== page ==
# Proof of the Student t-test for independent samples drawn from the same normal distribution when $\mu \neq 0$

I'm following the proof in Cramer's book Mathematical Methods of Statistics, $$\S 29.4$$. There it is assumed that we have two independent samples $$x_1,\ldots, x_{n_1}$$ and $$y_1,\ldots,y_{n_2}$$ drawn from the same normal population $$N(\mu,\sigma^2)$$. The author claims that we may assume without loss of generality that $$\mu = 0$$, but I don't see why. I understand that we may shift the random variables by $$\mu$$ to centralize them, but this is not usually done when calculating this statistic, and I'm trying to figure out why the statistic follows a t-distribution in the general case. I have tried to imitate the proof without the $$\mu = 0$$ assumption, and the main lines are as follows:

Consider the quadratic form $$Q = n_1 s_1^2 + n_2 s_2^2 = \sum_1^{n_1} x_i^2 + \sum_1^{n_2} y_i^2 - n_1 \overline x^2 - n_2 \overline y^2$$(using uncorrected variances for simplicity), then a transformation partially defined by $$z_1 = \sqrt n_1 \overline x$$ and $$z_2 = \sqrt n_2 \overline y$$ and extended to a full orthogonal transformation $$(x_1,\ldots,x_{n_1},y_1,\ldots,y_{n_2}) \mapsto (z_1,\ldots,z_{n_1+n_2})$$ maps the quadratic form to $$Q = \sum_3^{n_1+n_2} z_i^2,$$ which shows that its rank (the number of degrees of freedom) is $$\nu = n_1+n_2-2$$. Then define the statistic via the usual formula and do some algebra, $$t = \frac{\overline x - \overline y}{\sqrt{\frac{n_1 s_1^2 + n_2 s_2^2}\nu} \sqrt{\frac1{n_1} + \frac1{n_2}}}= \frac{\sqrt\frac{n_2}{n_1+n_2}z_1 - \sqrt\frac{n_1}{n_1+n_2}z_2}{\sqrt{\frac 1\nu \sum_3^{n_1+n_2} z_i^2}}.$$

One can check that the numerator is a centered distribution, $$\sqrt\frac{n_2}{n_1+n_2}z_1 - \sqrt\frac{n_1}{n_1+n_2}z_2 \sim N(0,\sigma^2)$$, however one would also hope for the $$z_i \sim N(0,\sigma^2)$$ in the denominator in order to conclude that this follows a t-distribution with $$\nu$$ degrees of freedom. Arguing via covariance matrices I see why the orthogonal transformation preserves the variance, but I initially failed to see why the expected value of the $$z_i$$ $$(i \geq 3)$$ has to be zero. I finally managed to prove it by noting the following observation:

An orthogonal matrix $$C$$ of size $$n_1+n_2$$ whose first two rows are $$\frac1{\sqrt n_1}(1,1,\ldots,1,0,0,\ldots0,0)$$ ($$n_1$$ nonzero entries) and $$\frac1{\sqrt n_2}(0,0,\ldots,0,1,1,\ldots,1)$$ ($$n_2$$ nonzero entries) has the property that the coefficients in each other row sum to zero. Proof: this equivalently says that $$C$$ should map the vector $$(1,1,\ldots,1)$$ to $$(\sqrt n_1, \sqrt n_2,0,0,\ldots,0)$$. But this is true since $$C$$ must preserve the norm, as $$\|(1,1,\ldots,1)\| = n_1+n_2 = \|(\sqrt n_1, \sqrt n_2, ?,?,\ldots,?)\|$$ forces all other entries to vanish.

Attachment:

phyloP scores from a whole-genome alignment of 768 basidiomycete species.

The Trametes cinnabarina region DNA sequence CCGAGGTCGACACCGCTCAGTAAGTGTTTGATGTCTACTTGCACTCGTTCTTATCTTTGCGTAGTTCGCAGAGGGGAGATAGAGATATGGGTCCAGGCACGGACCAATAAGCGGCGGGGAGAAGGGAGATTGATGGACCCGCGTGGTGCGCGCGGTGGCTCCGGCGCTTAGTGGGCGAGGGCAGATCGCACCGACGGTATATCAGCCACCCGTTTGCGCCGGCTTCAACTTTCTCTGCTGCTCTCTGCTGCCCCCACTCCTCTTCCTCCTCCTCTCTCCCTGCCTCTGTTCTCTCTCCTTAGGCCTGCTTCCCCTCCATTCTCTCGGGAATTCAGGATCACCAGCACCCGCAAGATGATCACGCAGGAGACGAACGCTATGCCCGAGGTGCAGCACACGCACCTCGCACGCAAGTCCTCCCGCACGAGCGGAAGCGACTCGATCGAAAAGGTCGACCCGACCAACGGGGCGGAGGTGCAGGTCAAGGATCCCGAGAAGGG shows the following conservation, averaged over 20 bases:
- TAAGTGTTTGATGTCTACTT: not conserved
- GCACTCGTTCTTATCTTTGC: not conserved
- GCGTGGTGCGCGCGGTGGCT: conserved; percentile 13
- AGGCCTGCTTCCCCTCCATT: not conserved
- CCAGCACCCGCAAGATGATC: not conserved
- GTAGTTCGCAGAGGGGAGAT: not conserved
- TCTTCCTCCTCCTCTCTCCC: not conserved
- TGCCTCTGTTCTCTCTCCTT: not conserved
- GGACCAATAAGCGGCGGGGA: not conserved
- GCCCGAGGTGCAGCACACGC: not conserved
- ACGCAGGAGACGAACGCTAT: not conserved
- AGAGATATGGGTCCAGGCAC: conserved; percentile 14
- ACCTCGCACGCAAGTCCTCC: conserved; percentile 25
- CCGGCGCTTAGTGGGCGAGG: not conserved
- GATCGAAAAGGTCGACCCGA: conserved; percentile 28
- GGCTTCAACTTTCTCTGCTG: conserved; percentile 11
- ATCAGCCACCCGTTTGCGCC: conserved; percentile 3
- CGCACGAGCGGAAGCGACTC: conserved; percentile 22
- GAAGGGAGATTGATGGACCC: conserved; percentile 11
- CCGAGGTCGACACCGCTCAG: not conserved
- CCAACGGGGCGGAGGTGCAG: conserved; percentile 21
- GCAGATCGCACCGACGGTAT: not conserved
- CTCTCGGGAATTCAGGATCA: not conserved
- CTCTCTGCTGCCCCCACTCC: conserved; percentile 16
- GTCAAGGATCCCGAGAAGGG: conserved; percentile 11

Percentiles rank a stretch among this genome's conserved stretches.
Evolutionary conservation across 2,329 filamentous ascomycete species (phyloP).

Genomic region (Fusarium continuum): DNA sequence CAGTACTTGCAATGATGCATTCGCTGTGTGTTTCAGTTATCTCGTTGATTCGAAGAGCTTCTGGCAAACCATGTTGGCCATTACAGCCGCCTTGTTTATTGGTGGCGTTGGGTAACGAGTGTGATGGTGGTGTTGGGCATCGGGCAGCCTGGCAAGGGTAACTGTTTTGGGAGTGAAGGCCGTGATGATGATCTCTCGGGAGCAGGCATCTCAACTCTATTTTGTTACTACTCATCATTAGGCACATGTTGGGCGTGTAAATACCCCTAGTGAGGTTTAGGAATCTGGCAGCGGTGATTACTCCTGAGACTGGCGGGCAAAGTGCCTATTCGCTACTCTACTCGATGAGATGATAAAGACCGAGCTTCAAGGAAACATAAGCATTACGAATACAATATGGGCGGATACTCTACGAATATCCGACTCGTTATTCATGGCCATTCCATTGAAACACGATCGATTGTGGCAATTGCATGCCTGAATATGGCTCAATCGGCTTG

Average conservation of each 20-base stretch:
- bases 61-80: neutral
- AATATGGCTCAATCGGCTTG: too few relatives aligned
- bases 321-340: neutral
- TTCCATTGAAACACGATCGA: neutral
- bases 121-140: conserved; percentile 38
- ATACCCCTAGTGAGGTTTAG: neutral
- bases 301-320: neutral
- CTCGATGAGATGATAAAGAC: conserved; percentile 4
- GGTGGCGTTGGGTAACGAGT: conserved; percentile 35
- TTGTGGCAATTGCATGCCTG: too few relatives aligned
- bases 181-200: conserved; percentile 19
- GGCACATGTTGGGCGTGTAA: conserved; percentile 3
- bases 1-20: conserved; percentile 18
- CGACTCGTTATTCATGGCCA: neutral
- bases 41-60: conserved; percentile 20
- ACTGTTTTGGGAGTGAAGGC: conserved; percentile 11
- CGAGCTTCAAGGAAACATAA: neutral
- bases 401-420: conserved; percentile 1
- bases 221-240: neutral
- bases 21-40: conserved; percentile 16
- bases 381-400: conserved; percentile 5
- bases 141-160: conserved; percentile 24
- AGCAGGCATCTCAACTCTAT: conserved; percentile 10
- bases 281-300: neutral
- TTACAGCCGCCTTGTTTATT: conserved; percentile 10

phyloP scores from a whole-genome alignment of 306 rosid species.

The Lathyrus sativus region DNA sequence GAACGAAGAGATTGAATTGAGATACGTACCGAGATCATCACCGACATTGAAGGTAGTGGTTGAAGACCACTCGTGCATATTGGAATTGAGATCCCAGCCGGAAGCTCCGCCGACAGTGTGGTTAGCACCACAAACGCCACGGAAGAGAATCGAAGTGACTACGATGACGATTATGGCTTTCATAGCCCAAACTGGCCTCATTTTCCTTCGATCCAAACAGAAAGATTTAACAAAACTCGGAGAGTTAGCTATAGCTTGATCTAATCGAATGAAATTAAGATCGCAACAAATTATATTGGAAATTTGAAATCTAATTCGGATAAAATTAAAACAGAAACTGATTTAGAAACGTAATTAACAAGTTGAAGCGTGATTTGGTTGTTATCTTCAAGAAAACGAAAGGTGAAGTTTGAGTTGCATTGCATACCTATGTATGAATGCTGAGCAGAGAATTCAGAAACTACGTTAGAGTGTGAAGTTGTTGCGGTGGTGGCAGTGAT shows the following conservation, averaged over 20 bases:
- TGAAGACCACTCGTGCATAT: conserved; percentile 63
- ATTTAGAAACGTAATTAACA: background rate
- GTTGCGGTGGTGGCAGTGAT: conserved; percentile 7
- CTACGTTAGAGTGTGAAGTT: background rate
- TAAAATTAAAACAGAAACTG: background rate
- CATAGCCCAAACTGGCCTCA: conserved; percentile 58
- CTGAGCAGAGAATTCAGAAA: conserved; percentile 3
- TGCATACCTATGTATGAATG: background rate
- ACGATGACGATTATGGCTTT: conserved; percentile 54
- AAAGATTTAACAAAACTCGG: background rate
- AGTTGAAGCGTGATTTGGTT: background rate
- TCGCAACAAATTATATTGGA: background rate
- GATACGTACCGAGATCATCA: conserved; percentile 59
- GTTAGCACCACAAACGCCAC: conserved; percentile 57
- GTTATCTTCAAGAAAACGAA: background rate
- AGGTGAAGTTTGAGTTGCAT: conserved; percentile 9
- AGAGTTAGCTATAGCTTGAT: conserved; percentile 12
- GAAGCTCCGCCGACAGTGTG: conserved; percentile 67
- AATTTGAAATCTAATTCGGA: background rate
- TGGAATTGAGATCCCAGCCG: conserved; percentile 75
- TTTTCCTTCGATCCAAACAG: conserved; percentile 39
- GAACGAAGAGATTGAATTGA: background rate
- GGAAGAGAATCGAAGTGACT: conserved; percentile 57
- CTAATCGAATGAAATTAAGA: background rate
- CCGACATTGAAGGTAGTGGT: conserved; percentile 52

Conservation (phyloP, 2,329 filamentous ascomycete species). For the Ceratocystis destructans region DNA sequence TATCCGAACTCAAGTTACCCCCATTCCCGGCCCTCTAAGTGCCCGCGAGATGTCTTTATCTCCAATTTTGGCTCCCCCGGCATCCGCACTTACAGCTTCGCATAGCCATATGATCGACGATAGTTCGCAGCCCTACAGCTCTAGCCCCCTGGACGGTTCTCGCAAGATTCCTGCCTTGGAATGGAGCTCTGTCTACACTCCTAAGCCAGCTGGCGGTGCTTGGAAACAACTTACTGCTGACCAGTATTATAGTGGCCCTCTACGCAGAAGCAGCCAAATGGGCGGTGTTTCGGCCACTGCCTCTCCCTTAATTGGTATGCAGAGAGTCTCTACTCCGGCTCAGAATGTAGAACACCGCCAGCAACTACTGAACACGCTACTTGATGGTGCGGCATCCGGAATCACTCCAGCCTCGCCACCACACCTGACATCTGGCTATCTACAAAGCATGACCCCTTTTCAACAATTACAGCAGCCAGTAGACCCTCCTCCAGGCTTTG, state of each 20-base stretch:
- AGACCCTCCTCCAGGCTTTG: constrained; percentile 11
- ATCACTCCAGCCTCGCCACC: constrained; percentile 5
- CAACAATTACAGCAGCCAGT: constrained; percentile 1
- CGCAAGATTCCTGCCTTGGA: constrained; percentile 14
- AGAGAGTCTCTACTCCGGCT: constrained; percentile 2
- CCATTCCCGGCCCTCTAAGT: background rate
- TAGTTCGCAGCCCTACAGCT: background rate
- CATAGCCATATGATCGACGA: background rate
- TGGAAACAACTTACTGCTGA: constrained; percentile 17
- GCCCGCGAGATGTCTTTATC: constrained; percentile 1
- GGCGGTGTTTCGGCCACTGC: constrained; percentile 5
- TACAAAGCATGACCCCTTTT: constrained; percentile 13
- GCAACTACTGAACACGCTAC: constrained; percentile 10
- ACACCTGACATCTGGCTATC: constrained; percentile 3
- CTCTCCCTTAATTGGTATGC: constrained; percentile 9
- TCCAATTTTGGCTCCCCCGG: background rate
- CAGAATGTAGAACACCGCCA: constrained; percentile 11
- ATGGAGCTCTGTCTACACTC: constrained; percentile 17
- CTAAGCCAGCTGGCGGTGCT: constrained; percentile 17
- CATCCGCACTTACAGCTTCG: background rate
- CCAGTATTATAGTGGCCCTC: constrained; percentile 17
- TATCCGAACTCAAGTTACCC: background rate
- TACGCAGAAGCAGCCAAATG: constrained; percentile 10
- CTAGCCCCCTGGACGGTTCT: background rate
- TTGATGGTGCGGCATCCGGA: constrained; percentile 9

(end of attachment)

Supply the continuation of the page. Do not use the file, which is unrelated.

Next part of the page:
In our situation, this forces $$E(z_i) = \sum_j C_{ij}E(x_j) = \mu \sum_j C_{ij} = 0$$ whenever $$i \geq 3$$ no matter what $$\mu$$ is. But this seems a bit convoluted.

In summary, my question is:
Is there a more straightforward approach to understanding why the statistic defined above follows a t-distribution even in the case $$\mu \neq 0$$, or why the author claims that $$\mu = 0$$ may be assumed without loss of generality? It seems quite nontrivial to me.

Thanks.

• Under the null, when you take the difference of means in the numerator the common $\mu$ cancels out from the distribution of the statistic; $\mu$ has no effect on the statistic at all. May 30, 2022 at 1:38
• @Glen_b I agree for the numerator, but don't we also have to ensure that the normal distributions in the denominator also have zero expected value? By definition (still following the book), a t-distribution with $\nu$ d.o.f. is given by a ratio $\frac{\xi_0}{\sqrt{\frac1{\nu} \sum_1^{\nu} \xi_i^2}}$ with all the $\xi_i$ independent and normal $(0,\sigma)$. If only the numerator has zero expected value but the variables I'm squaring on the bottom don't, then I don't think I get a t-distribution, do I? May 30, 2022 at 13:41
• Can you explain in more detail why you think $\mu$ comes into the denominator at all? Jun 1, 2022 at 0:55
• @Glen_b Because the denominator consists of variables $z_i$ defined nonconstructively (although we can use e.g. Gram–Schmidt) by transforming the variables $x_i$ and $y_i$, and the latter don't satisfy $\mu = 0$. My whole question basically boils down to "why can we assume that $\mu$ doesn't come into the denominator?". I think I managed to prove it via the orthogonal matrix argument, but I can't help but feel like I'm perhaps missing something obvious. It seems like for you it's obvious that $\mu$ doesn't come into the denominator; if you could explain why that would answer my question! Jun 2, 2022 at 2:05
• I guess I really should say "non-canonically" instead of "nonconstructively"; my points is that the $z_i$ are obtained through any orthogonal transformation whose first two rows are fixed. (And I believe I proved that this implies that all the other rows sum to zero, hence that the $\mu = 0$.) Jun 2, 2022 at 2:13

The simple answer is that the statistic does not depend at all on $$\mu$$, and this is much easier to see from the original, non-transformed formula:
$$t = \frac{\overline x - \overline y}{\sqrt{\frac{n_1 s_1^2 + n_2 s_2^2}\nu} \sqrt{\frac1{n_1} + \frac1{n_2}}}.$$
Indeed under the transformations $$x_i \mapsto x_i - \mu$$ and $$y_i \mapsto y_i - \mu$$, we have $$\overline x \mapsto \overline x - \mu$$ and $$\overline y \mapsto \overline y - \mu$$, and also $$s_1^2 = \frac1n \sum (x_i - \overline x)^2 \mapsto s_1^2$$ and similarly $$s_2^2 \mapsto s_2^2$$, so that the variable $$t$$ is invariant under horizontal shifts of the parent distribution. This is why we can assume $$\mu = 0$$ without loss of generality.